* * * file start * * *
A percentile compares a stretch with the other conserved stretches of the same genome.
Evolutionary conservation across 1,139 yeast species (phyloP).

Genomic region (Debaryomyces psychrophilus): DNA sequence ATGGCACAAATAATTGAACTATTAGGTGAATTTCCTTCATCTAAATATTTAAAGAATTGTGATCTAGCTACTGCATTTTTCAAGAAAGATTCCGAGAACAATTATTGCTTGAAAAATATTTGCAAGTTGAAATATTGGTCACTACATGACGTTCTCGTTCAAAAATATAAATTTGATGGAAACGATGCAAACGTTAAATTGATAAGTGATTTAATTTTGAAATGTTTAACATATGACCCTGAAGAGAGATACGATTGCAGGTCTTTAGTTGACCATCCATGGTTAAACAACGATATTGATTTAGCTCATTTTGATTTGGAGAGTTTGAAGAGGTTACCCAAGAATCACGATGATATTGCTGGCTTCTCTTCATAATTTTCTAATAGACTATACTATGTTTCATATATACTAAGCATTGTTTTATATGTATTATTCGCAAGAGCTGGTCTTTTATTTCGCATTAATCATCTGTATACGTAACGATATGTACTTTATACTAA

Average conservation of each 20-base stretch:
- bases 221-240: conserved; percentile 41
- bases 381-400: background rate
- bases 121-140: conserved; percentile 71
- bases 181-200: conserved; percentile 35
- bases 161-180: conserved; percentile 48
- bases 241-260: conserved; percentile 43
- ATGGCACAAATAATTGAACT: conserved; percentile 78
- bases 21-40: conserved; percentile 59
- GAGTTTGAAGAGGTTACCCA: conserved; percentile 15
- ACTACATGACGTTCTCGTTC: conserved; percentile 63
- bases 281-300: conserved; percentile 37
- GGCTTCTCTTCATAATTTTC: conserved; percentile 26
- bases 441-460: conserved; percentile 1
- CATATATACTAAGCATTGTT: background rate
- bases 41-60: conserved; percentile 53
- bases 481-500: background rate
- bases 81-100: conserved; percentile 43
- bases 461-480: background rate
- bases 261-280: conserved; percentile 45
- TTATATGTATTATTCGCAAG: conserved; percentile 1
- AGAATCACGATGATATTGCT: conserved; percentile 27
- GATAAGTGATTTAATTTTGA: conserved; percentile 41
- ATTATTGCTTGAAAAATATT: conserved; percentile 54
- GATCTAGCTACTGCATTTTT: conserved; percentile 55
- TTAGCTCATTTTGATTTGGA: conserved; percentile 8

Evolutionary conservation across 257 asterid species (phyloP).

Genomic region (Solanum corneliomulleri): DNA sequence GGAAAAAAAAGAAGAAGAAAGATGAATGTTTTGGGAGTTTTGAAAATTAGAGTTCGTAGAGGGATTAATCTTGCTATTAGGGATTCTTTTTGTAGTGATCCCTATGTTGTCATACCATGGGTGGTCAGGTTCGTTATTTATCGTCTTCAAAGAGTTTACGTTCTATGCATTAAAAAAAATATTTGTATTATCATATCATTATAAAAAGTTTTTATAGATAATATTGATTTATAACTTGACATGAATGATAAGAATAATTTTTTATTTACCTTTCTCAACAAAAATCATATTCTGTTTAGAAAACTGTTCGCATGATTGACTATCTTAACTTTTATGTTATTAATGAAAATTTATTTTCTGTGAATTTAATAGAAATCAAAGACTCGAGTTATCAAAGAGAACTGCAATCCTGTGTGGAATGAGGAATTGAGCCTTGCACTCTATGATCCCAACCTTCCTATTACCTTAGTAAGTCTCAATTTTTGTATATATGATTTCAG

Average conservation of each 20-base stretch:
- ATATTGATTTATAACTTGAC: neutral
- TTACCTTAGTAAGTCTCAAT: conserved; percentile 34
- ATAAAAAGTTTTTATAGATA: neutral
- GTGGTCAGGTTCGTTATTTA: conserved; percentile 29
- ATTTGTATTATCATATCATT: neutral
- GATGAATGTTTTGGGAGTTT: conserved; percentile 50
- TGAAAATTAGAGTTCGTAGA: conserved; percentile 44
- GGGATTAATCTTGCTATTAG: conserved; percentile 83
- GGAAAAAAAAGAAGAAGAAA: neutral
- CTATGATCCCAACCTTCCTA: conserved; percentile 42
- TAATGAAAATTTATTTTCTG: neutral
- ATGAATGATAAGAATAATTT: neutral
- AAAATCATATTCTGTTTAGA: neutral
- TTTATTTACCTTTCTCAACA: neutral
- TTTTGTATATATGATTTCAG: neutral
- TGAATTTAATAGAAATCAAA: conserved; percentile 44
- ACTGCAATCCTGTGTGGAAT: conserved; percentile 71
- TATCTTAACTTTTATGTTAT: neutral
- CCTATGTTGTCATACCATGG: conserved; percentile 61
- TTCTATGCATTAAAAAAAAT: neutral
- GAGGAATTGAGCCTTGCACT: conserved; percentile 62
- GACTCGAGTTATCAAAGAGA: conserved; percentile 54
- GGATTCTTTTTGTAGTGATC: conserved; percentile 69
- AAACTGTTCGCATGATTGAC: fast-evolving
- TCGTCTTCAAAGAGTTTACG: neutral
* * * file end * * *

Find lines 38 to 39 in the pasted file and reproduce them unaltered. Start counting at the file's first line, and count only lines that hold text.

- GATGAATGTTTTGGGAGTTT: conserved; percentile 50
- TGAAAATTAGAGTTCGTAGA: conserved; percentile 44